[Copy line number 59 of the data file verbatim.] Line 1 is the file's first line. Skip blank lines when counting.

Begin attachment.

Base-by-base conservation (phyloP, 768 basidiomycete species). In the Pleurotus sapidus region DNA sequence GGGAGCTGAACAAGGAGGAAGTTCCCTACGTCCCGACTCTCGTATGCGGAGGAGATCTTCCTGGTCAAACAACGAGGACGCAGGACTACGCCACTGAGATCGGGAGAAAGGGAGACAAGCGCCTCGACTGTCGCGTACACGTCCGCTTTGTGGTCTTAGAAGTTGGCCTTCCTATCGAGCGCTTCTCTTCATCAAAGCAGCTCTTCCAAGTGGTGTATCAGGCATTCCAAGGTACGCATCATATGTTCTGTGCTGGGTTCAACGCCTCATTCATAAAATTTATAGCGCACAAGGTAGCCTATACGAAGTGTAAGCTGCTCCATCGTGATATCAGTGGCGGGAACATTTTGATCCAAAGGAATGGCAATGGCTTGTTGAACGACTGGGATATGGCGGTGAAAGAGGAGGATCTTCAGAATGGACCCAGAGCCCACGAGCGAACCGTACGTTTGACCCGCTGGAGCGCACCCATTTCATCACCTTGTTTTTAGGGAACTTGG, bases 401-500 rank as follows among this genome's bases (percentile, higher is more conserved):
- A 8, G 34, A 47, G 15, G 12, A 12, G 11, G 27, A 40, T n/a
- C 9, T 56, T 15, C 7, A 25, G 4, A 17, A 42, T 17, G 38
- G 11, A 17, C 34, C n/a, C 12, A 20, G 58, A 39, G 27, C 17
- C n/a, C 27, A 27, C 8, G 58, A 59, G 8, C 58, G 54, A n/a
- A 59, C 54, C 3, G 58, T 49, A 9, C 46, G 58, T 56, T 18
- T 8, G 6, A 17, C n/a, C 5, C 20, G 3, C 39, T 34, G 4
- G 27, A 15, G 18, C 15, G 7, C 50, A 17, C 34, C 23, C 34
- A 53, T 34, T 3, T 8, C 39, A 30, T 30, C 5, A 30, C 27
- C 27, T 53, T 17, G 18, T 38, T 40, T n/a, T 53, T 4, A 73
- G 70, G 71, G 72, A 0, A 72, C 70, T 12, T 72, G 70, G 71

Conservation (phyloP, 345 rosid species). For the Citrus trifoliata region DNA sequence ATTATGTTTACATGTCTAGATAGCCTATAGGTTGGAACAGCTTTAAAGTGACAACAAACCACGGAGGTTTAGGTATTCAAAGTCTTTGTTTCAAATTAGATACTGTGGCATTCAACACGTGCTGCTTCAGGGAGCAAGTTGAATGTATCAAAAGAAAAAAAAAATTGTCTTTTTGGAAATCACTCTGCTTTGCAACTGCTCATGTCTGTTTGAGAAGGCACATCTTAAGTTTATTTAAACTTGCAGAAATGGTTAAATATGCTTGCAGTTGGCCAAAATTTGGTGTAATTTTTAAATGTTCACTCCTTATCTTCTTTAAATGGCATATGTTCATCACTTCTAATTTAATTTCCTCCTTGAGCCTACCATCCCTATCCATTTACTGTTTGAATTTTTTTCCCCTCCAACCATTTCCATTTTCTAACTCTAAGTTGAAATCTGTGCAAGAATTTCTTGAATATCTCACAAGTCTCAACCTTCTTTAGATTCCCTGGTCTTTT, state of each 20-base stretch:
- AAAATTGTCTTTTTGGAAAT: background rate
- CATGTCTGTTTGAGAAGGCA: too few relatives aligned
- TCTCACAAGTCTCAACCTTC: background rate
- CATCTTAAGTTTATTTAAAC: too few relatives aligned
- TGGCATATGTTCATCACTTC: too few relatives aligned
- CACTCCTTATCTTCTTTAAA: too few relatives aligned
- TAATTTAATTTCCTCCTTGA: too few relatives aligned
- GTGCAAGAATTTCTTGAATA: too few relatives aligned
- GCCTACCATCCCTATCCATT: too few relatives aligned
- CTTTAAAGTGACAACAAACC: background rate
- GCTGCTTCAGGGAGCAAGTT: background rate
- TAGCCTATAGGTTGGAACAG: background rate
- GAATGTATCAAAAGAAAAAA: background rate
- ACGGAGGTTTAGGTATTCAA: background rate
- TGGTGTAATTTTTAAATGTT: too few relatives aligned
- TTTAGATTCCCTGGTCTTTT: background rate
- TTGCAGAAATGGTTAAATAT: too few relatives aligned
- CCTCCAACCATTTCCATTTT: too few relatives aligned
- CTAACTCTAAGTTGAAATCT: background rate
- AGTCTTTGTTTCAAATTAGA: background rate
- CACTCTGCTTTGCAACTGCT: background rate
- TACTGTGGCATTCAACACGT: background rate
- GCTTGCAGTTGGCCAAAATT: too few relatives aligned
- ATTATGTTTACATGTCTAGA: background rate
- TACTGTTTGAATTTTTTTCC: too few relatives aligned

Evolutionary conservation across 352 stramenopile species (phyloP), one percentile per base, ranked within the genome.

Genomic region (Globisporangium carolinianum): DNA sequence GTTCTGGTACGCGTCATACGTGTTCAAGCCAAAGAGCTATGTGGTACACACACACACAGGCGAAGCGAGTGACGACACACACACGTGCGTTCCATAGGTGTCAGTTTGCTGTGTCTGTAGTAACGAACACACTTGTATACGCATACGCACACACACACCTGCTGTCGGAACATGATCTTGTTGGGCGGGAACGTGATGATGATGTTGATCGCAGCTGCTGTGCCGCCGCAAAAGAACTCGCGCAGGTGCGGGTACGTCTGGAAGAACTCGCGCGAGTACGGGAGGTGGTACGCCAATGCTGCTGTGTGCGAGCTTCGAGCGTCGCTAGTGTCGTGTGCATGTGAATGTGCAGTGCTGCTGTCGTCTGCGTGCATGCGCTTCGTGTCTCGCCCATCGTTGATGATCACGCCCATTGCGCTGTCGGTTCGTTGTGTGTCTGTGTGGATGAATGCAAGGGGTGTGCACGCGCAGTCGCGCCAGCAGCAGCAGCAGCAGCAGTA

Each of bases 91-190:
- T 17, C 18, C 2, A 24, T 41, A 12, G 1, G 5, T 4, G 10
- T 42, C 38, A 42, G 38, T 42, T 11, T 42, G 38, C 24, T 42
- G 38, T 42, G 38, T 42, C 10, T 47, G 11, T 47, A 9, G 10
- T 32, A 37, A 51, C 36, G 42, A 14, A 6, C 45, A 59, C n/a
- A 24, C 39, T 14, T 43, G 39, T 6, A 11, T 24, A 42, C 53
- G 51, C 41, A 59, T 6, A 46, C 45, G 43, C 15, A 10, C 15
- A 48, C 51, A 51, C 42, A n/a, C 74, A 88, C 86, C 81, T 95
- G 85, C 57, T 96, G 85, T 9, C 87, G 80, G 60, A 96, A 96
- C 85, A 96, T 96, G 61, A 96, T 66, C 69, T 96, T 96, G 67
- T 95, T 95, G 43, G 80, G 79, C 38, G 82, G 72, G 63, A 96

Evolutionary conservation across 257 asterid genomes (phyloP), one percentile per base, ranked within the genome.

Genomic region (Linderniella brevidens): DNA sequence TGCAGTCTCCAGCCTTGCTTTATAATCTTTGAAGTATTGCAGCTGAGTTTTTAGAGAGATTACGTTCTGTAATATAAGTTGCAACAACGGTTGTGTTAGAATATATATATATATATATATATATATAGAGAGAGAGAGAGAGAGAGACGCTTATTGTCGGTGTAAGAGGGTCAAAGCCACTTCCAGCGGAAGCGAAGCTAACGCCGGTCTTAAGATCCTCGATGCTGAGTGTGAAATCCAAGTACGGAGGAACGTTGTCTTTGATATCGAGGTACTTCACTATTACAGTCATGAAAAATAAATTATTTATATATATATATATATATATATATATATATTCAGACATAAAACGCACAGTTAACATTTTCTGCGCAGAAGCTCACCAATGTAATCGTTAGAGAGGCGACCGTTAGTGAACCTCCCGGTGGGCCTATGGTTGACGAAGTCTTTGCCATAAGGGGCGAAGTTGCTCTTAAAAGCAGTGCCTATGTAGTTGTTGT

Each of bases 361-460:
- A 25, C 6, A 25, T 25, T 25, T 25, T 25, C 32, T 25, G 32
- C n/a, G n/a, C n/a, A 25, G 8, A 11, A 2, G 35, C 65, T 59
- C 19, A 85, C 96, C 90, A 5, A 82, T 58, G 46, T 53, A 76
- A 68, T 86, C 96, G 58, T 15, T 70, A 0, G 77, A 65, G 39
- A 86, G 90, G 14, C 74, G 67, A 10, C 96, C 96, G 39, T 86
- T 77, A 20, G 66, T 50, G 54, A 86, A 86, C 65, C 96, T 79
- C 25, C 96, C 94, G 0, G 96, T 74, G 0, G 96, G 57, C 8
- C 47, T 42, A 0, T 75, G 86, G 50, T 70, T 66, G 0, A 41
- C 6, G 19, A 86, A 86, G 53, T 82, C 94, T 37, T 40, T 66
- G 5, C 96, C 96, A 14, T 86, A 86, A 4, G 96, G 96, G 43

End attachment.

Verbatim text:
- T 77, A 20, G 66, T 50, G 54, A 86, A 86, C 65, C 96, T 79